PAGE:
DM: I've never really felt a great deal of rivalry between City and Liverpool, despite the relationship between the two cities.
However with both sides pushing for the title and having it in their own hands with only a few weeks of the season to go, I'm sensing some animosity. City fans feeling aggrieved at Liverpool's "luck" in getting the number of penalties they've been awarded in recent matches, while Reds fans feel decisions are going the Blues' way.
SK: David Silva's Valencia beginnings meant he was often spoken of fondly and longingly because Rafa Benitez was the Liverpool boss then, almost like he should definitely have played in red, but by 2010 a lot of circumstances had changed. Yaya Toure makes the game look so brilliantly effortless, and if Sergio Aguero is due for a comeback there's another big, big worry. But if I had to sum it up in one word it would be: corners. I haven't figured out whether it's City know-how and height or Liverpool negligence, but they nearly always seem to score one from them.
DM: This is perhaps the easiest question to answer, given the goal-scoring form of both Suarez and Sturridge. All season, I've been waiting for the moment that the partnership falters. Of course, with the latter being an ex-City player too, there's that damning inevitability that he's going to score …
SK: Luis Suarez of course. Elsewhere, Daniel Sturridge is going through a little drought at present so now would be a really good time for it to rain goals (see what I did there?). Here's hoping Martin Skrtel can prove City aren't quite as good at defending corners as they are at scoring from them, and it will be a battle between Raheem Sterling and Aleksandar Kolarov to see who attacks the most. I doubt they'll even collide on the pitch.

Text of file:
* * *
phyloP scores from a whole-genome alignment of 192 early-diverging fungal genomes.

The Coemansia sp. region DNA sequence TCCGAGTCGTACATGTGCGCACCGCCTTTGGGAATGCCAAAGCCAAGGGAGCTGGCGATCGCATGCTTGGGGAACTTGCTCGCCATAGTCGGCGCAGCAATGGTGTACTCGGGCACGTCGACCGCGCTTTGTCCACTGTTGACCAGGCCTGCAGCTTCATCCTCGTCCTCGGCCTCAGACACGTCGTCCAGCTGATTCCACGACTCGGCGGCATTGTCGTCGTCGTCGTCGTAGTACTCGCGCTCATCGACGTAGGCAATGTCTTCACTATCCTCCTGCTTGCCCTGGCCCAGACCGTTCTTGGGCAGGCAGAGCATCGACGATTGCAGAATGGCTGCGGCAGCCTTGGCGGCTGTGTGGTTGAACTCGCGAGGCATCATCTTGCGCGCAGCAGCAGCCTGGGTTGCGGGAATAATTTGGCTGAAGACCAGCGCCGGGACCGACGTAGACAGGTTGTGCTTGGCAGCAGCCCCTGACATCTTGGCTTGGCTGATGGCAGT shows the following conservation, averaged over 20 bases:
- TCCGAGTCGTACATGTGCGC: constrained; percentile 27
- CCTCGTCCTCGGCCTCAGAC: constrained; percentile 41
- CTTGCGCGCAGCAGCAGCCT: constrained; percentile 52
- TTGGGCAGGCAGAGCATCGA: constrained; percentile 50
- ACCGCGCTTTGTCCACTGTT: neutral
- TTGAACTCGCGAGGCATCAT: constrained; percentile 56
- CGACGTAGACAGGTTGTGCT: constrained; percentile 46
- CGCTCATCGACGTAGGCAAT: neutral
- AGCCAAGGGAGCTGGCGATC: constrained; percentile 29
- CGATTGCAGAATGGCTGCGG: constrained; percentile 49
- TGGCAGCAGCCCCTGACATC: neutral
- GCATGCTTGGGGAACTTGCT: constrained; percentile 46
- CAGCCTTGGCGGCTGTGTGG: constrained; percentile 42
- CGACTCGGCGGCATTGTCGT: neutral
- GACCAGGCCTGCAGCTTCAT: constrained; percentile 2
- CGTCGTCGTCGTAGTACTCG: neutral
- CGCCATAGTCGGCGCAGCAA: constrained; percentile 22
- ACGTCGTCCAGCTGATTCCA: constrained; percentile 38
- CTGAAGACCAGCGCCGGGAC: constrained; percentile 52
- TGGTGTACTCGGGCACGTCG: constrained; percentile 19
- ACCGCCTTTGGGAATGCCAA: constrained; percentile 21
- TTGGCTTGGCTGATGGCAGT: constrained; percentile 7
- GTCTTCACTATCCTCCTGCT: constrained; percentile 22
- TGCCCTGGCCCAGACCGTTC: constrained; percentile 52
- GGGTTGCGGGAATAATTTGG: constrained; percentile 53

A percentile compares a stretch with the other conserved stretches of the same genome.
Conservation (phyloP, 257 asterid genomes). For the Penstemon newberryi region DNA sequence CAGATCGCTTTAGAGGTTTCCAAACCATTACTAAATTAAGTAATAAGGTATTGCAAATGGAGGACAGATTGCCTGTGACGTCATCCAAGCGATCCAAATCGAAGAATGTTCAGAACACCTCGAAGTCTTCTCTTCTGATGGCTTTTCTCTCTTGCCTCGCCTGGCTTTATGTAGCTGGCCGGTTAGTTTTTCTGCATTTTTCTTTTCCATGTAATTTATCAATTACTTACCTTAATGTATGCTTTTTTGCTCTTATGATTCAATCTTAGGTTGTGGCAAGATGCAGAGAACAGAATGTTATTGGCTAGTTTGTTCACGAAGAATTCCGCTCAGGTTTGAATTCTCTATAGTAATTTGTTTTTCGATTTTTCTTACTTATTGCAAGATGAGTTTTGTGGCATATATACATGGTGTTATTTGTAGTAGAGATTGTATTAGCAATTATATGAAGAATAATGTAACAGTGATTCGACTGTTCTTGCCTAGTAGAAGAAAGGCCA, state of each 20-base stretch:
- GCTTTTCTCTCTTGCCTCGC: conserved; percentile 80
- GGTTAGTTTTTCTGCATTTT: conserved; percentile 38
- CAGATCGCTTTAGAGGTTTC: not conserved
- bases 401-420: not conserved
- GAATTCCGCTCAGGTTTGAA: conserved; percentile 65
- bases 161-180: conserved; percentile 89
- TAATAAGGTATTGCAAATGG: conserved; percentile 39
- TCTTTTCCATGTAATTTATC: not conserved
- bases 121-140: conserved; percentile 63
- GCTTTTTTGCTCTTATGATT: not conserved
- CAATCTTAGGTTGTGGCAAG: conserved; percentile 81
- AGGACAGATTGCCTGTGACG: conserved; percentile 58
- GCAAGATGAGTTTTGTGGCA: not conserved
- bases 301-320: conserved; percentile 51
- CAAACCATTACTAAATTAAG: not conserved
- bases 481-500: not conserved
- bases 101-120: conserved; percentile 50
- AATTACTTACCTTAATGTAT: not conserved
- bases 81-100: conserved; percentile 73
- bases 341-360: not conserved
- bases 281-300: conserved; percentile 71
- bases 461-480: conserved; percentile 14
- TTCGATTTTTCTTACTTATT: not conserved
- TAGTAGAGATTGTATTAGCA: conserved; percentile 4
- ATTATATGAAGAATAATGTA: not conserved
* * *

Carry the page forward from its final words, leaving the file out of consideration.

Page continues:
DM: It's hard to overlook Yaya Toure, given how vital his goals have been when the Blues' strikers have been out of form. That said, Edin Dzeko has been playing some of the best football of his career in Manchester, though I suspect he might well find himself on the bench for this game.
SK: I'm more or less certain Liverpool won't keep a clean sheet, and am only wishing City can be equally generous. That said, City haven't had a clean sheet at Anfield for 28 years. It's not going to be boring anyway!
Five draws from the last six meetings at Anfield? As boring as it might seem I wouldn't be at all surprised if it becomes six from the last seven.
DM: I'm very worried about this one and would bite your hand, arm, shoulder, and probably some of your torso off for a draw. That would keep the title in City's hands, but leave Liverpool with work to do. While I don't think Pellegrini will play for the draw I think he'd settle for it. 1-1.